Although following a healthy, nutritious diet should be a cornerstone of anyone’s health, there’s as yet no strong evidence that dietary factors can help or hinder the progress of multiple sclerosis.

However, many people do decide to make some dietary changes when they’re diagnosed with MS, as there’s anecdotal evidence that certain foods and eating habits can make a positive difference. Always discuss a new diet with your doctor or dietician before embarking on it.The following are some foodstuffs and diets that may offer some help in people with MS:

Omega-3 and omega-6 fatty acids. Findings remain mixed as to whether a diet low in saturated fat, but plentiful in omega-3 and omega-6 fatty acids, can fight MS. The Swank Diet is a well-known diet low in saturated fats that some have recommended for MS patients: it too has produced mixed research results. That said, such diets won’t do any harm and will likely do you good whether they improve MS symptoms or not: reducing saturated fat and aiming for a balance of fatty acids is now a standard dietary recommendation for everyone, especially with regard to reducing risk for heart disease. Most of us get sufficient omega-6 fatty acids, but need more omega-3, either in supplement form or in foods. Good food sources include fatty fish like mackerel, herring, salmon, tuna, sardines, anchovies, trout and sturgeon; fish oils (cod liver oil, salmon oil, tuna fish oil); plant oils (e.g. flaxseed, canola, walnut, soya); and omega-3 enriched eggs, milk, bread and margarine.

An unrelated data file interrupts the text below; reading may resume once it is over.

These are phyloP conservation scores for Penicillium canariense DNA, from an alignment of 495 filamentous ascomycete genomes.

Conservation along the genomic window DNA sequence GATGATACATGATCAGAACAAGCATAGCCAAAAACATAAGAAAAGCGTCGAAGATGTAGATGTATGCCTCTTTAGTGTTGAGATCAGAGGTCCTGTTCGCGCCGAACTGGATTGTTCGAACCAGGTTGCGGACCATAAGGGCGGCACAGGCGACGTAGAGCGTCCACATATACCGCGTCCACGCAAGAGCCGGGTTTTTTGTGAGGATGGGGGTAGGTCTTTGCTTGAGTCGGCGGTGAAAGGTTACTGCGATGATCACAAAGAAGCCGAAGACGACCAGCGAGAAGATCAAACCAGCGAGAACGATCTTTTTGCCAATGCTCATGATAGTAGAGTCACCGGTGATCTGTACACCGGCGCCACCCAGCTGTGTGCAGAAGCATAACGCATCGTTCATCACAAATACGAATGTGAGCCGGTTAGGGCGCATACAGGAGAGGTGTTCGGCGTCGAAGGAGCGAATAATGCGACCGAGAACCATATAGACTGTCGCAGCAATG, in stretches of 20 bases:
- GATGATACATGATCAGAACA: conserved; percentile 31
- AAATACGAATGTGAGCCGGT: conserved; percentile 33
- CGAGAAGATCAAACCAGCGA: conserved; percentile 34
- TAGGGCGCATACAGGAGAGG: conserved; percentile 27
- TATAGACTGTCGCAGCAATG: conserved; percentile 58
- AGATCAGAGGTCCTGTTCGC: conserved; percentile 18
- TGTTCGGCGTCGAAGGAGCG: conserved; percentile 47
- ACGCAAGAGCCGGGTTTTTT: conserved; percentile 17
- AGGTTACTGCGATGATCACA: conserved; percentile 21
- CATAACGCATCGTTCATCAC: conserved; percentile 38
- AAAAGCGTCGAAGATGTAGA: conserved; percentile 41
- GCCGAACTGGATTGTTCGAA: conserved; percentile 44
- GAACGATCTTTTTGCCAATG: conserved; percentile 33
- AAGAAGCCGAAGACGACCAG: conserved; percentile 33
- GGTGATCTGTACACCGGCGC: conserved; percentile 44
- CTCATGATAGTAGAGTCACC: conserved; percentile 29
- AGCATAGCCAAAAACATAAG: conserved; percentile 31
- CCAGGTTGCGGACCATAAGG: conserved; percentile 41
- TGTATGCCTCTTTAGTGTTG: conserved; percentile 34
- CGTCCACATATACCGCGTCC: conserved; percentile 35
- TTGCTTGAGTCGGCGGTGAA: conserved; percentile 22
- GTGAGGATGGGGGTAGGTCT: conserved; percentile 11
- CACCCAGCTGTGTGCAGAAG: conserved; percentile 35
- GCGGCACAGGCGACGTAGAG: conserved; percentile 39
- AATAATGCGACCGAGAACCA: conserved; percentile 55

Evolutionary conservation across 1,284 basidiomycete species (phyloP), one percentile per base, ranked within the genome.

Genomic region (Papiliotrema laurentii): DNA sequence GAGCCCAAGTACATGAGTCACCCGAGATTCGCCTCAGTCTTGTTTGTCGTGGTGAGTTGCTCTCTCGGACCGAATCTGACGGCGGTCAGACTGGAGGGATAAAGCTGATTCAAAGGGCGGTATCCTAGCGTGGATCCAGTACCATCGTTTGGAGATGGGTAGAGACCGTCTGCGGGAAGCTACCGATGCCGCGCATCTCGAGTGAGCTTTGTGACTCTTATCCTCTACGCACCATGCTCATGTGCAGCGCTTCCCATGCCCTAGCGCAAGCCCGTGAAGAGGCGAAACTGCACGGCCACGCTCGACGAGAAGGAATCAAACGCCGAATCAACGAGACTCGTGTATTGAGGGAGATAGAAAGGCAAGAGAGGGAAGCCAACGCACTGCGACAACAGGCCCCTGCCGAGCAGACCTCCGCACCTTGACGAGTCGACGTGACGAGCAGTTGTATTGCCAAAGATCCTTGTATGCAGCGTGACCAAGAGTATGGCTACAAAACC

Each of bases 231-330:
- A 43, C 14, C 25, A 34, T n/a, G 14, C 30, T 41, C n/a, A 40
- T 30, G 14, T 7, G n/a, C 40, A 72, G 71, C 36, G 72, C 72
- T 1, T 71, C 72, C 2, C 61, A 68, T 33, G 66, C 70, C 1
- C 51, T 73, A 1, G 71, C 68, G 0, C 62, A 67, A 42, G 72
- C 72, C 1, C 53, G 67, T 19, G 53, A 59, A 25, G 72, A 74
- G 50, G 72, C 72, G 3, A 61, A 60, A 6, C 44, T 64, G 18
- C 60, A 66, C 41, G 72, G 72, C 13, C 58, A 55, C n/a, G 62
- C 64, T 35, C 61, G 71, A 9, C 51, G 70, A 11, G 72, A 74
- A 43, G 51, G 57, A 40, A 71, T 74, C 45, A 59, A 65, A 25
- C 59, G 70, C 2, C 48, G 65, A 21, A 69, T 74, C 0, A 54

Vitamin D. Some studies have linked a lack of the “sunshine vitamin” with more severe MS symptoms. Researchers have wondered about this aspect because our bodies manufacture vitamin D in the presence of sunlight, and MS has higher prevalence in areas further from the equator that don’t get a great deal of sunlight.

It’s a good idea (for everyone, not only people with MS) to have their vitamin D levels tested. If yours are low, then ask your doctor about whether you should be taking a supplement, and in what quantities. Remember it can be detrimental to take overly high doses of supplements. Good sources of vitamin D in the diet include cod liver oil; fatty fish (e.g. herring, mackerel, sardines, salmon, trout, tuna); eggs and cheese.

High fruit and veg diet. Some diets like the Wahls Diet emphasise the importance of eating lots of fruits and vegetables. Again, there’s insufficient evidence from formal scientific studies that this will specifically fight MS, but the many general health benefits of a diet rich in varied fruits and vegetables are well established.

Gluten-free diet. Cutting out gluten (found in wheat and certain other grains, and thus many breads and baked goods) has gained popularity as a dietary recommendation for MS. But there’s no formal scientific evidence that it helps people with MS; currently it’s only medically accepted as a diet for patients with coeliac disease.

The bottom-line is that, although following a nutritious diet is extremely beneficial for health generally, there’s no clear evidence yet as to how your diet may or may not affect MS. Research is ongoing.

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